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Home  Healthcare Articles  Neonatal intensive care unit

   Neonatal intensive care unit

A neonatal intensive care unit, also called a newborn intensive care unit or NICU, is a unit of a hospital specializing in the care of ill or premature newborn infants.

NICUs were developed in the 1950s and 1960s by pediatricians to provide better temperature support, isolation from infection risk, specialized feeding, and access to specialized equipment and resources. Infants are cared for in incubators or "open warmers." Nearly all are attached to various types of monitors. Some require respiratory support ranging from extra oxygen (by head hood or nasal cannula) to continuous positive airway pressure (CPAP) or mechanical ventilation. Public access is limited, and staff and visitors are required to wear gowns, gloves, and/or masks to reduce infection transmission. Nearly all children's hospitals have NICUs, but they can be found in large general hospitals as well.

A NICU is typically directed by one or more neonatologists and staffed by nurses, nurse practitioners, resident physicians, and respiratory therapists. Many other ancillary services are necessary for a top-level NICU. Other physicians, especially those with "organ-defined" specialties often assist in the care of these infants.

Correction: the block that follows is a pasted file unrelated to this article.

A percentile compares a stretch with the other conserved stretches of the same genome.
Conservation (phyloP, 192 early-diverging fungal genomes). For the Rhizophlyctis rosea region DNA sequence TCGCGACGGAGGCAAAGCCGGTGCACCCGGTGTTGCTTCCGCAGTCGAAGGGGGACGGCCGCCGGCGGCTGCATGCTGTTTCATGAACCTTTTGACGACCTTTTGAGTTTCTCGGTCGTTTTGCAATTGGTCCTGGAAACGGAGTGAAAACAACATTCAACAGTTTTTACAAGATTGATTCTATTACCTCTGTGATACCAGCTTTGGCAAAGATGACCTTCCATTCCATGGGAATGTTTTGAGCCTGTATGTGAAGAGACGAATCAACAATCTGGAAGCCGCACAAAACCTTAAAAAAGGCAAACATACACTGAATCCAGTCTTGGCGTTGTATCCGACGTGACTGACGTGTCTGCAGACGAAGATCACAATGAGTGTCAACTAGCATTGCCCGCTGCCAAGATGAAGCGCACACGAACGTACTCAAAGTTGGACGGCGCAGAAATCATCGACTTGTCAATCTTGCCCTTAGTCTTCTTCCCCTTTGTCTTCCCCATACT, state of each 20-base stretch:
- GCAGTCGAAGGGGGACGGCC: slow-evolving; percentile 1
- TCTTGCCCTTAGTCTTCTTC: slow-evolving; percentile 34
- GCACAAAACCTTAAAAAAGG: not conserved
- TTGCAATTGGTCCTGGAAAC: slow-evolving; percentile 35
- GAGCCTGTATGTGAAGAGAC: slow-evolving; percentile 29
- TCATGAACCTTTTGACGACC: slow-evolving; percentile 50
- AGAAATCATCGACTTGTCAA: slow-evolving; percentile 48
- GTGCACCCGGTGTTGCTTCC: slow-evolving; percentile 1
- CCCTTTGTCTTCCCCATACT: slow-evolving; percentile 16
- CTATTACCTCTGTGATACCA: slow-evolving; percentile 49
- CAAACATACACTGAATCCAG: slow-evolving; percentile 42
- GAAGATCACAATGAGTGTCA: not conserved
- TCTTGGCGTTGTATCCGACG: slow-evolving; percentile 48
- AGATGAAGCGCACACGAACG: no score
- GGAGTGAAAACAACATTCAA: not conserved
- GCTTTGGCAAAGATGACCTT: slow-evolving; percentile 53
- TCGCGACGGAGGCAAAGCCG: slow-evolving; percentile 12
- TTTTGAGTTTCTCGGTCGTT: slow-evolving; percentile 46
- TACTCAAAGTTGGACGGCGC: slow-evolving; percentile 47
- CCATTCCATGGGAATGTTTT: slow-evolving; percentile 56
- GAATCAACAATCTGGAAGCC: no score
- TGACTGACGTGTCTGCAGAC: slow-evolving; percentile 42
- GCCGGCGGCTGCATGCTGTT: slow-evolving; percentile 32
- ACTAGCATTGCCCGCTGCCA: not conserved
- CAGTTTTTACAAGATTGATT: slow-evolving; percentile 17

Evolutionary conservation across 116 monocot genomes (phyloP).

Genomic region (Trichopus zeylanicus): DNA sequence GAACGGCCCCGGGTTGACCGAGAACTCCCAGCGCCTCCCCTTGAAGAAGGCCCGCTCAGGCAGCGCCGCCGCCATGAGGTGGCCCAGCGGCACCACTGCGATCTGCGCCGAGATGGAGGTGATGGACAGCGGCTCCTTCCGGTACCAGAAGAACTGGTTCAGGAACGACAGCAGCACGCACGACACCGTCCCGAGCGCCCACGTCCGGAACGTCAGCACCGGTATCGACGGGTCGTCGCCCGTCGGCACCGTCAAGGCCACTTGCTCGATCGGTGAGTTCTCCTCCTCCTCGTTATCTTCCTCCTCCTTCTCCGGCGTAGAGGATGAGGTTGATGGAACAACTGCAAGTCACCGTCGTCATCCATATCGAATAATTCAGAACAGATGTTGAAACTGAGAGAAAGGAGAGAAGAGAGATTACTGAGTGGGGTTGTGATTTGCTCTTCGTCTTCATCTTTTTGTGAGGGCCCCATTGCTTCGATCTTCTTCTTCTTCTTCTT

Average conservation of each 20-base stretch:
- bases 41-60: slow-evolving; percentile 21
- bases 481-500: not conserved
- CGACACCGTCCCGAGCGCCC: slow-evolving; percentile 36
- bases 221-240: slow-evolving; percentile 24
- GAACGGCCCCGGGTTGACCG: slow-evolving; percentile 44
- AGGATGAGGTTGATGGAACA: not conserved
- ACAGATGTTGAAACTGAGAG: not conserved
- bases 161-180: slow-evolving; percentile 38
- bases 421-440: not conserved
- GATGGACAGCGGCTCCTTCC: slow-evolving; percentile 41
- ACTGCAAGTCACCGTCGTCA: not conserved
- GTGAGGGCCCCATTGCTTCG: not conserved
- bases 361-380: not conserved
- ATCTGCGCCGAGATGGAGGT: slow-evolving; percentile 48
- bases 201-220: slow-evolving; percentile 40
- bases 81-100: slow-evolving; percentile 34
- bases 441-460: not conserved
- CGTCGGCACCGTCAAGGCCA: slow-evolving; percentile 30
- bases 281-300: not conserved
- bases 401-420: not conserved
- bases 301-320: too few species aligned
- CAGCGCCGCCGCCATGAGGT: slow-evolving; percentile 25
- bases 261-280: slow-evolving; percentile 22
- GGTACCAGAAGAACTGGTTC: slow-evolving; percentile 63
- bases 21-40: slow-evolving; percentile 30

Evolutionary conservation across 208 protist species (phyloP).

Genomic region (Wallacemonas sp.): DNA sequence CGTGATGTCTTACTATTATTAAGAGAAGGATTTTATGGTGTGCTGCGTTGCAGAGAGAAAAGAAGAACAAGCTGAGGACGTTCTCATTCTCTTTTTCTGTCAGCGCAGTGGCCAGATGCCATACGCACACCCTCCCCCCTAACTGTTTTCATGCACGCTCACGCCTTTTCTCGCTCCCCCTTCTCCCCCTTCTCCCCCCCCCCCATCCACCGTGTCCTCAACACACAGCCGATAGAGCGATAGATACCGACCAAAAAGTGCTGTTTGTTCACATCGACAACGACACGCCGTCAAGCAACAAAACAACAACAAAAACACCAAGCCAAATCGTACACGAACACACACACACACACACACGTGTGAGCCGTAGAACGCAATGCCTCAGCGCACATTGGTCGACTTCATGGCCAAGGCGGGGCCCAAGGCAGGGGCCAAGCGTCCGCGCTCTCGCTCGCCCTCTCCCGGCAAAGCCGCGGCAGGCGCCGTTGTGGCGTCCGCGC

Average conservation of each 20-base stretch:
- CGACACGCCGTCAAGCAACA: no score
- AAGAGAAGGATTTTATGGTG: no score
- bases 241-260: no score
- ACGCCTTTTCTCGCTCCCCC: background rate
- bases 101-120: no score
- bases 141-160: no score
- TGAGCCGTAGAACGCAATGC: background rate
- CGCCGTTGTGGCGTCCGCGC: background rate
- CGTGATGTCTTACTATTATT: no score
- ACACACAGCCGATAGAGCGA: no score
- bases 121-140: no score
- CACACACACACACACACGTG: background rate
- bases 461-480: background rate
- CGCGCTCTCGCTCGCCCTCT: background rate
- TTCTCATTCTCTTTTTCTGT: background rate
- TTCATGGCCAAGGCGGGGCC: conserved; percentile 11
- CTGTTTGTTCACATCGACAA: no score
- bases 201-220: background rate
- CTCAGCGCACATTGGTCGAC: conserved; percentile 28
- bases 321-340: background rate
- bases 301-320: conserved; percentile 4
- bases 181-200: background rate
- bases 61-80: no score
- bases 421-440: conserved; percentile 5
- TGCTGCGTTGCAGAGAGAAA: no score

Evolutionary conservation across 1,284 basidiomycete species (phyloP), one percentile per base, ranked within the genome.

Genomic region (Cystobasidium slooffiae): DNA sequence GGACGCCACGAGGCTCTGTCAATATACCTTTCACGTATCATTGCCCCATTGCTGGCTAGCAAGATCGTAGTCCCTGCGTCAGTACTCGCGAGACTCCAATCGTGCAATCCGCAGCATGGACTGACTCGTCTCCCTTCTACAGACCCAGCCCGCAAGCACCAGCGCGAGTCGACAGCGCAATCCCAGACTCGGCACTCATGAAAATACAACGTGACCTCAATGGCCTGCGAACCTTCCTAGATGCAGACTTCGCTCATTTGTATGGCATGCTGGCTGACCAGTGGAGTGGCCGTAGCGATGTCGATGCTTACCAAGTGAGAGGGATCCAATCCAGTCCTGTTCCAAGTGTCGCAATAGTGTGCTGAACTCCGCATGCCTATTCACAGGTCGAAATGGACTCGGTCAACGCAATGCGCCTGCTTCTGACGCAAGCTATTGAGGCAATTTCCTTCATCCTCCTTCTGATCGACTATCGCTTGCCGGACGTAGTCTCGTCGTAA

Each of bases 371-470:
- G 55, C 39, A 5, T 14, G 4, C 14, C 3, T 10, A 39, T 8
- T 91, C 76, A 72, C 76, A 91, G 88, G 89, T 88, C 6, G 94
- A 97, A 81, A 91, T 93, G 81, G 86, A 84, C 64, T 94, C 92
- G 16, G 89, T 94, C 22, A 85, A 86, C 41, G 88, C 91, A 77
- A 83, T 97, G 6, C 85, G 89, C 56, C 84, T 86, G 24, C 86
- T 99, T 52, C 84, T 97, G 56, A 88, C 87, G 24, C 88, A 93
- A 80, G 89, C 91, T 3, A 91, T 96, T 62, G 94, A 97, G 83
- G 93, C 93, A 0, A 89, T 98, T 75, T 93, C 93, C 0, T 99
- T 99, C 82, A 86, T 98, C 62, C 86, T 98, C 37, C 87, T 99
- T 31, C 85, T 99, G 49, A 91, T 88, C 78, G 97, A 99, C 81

Besides prematurity and extreme low birth weight, common diseases cared for in a NICU include perinatal asphyxia, major birth defects, sepsis, neonatal jaundice, and respiratory distress syndrome due to immaturity of the lungs. Complications of extreme prematurity may include intracranial hemorrhage, chronic bronchopulmonary dysplasia (see Infant respiratory distress syndrome), or retinopathy of prematurity. An infant may spend a day of observation in a NICU or may spend many months there.

Neonatology and NICUs have greatly increased the survival of very low birth weight and extremely premature infants. In the era before NICUs, infants of birth weight less than 1400 grams (3 lbs, usually about 30 weeks gestation) rarely survived. Today, infants of 500 grams at 26 weeks have a fair chance of survival.

The NICU environment provides challenges as well as benefits. Stressors for the infants can include continual light, a high level of noise, separation from their mothers, reduced physical contact, painful procedures, and interference with the opportunity to breastfeed. A NICU can be stressful for the staff as well. A special aspect of NICU stress for both parents and staff is that infants may survive, but with damage to the brain or eyes.

NICU rotations are essential aspects of pediatric and obstetric residency programs, but NICU experience is encouraged by other specialty residencies, such as family practice, surgery, and emergency medicine.

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